Human Interaction and Crab Fishing
I was watching an interview with Jennifer Lawrence awhile back and remember her saying she disliked when people were so glazed over with what she does they didn't look her in the eye and acknowledge her for her -- a human (who loves Doritos, apparently!).
Let's face it. We're all humans. Made in the image of God. Some with more of a proclivity to enjoy chips (or cookie dough *cough*) than others...but made in the image of God just the same! :)
I always want my heart to be bigger than my head.
I have so much respect for people who have accomplished great things in their career, are "big names" now and could really have anything material they want...but still take time to have simple conversations with everyday people.
I could name off a LOT of people who've done great things in the world and don't need to associate with anyone they don't want to -- but CHOOSE to associate with most anyone. Not just the elite.
I could name off a LOT of people who have impacted the world and DON'T choose to associate with those they don't want to. Maybe they ignore the barista and see him as simply someone serving coffee (that better be served right!). Maybe they ignore or belittle the "lesser then" who tries to strike up a conversation.
Maybe they just don't take time to notice.
I was listening to a guy named Simon Sinek for a homework assignment (back in the college scene!) and one thing he said really stuck out to me. It was a business talk but toward the end he told a story about a man who was trying to secure a crab pod before coming in for the night. A huge wave swept him overboard into the Bering Sea.
Apparently if you fall out you only have a minute or so to live the sea is so cold. Other men (strangers to him) saved his life. They pulled him into their boat, stripped him of his freezing clothes and wrapped him in blankets.
Then the captain of the boat came down and engulfed him in a tight hug. Again, they're strangers to each other.
And I thought girls were the huggers...
But what happened?
Sinek simply calls it "human interaction." There's something deeper here though that caught my eye. "They get it. They're one and the same," Sinek says.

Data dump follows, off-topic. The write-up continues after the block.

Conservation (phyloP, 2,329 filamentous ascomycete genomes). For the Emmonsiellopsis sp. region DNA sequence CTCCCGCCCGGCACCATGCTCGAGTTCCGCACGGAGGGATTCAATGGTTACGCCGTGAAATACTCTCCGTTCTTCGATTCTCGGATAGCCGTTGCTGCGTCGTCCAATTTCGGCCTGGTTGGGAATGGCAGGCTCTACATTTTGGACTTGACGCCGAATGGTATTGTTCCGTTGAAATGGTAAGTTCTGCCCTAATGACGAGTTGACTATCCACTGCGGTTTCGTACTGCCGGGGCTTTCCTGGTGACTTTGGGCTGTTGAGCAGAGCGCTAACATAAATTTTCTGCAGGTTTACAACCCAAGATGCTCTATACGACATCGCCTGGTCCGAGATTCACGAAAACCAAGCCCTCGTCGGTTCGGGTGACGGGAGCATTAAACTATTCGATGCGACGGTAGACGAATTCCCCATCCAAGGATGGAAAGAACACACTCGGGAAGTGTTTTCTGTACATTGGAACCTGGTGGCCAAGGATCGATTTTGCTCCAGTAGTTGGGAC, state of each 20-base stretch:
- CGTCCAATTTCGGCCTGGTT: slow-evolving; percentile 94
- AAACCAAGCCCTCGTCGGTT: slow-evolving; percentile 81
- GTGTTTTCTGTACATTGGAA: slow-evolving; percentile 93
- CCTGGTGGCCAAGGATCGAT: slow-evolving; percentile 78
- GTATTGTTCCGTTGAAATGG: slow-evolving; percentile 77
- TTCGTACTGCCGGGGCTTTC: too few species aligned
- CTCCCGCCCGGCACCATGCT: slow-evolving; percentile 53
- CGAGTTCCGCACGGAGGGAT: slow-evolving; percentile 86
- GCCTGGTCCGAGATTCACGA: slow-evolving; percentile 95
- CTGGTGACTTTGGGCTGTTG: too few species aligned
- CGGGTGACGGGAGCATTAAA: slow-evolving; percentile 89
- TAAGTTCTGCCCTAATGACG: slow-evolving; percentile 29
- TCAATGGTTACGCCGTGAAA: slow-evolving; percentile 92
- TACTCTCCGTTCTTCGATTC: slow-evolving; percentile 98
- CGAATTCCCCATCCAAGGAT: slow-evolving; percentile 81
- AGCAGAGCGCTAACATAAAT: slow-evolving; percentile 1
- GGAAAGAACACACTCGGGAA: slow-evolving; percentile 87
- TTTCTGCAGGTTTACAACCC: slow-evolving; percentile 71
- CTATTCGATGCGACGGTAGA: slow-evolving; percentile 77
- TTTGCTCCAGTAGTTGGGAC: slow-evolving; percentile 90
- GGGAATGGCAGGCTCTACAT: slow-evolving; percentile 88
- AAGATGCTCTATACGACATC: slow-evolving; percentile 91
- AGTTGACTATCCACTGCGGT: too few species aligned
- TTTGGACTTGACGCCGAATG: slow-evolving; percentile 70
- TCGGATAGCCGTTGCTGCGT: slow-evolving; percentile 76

Yes, they are. They are all made in the image of God, just like you and I are. Human interaction is what draws us to stories...movies...books, you name it. I mean, we walk away talking about the characters, right?
Character interaction is what makes stories great. Castaway shows the struggle of NOT having human interaction. Hunger Games outlines the need to have others for survival. I'm sure you could think of numerous examples.
But what's the greatest human interaction? Well, it's written about in a book as well.
It talks about a man who showed the ultimate human interaction by dying to save humanity. Wow. I'd read that story. And I do.
Because sometimes (very often!) I need reminded of the extreme value humans have. Honestly, when I see a barista I don't always see a potential son or daughter of Jesus Christ. I don't always look at my professors and think "Wow, God's image is stamped on them!"
My head sometimes is bigger than my heart. I'm in college. I'm supposed to fill my head with knowledge. But I can't forget about my heart.
I never want to ignore or belittle someone simply because they aren't in the same social circle or on the same rung of the ladder as I am. I never want to be met with that glazed over, slightly crazed look Jennifer Lawrence says fans give her.
I want to meet others in their humanity just as I want to be met in my humanity.
I want human interaction because I'm called to it. Because I'm an image bearer of Jesus Christ and want to love people the way he does. That calls for person-to-person, face-to-face, we-might-get-dirty types of interaction.
I may never save a guy's life as he nearly drowns trying to make a living at sea...but I can acknowledge those around me. My family and friends. My classmates. My profs. Strangers. The "elite" and accomplished. All need treated in their humanity. Everyone needs shown the love of Jesus Christ. Everyone needs reached...even in their messy, sometimes uncomfortable, but priceless humanity.
Alright! Those are some of my post-homework thoughts. What are yours? What are your favorite movies that demonstrate human interaction in a tangible way? I'd love to hear!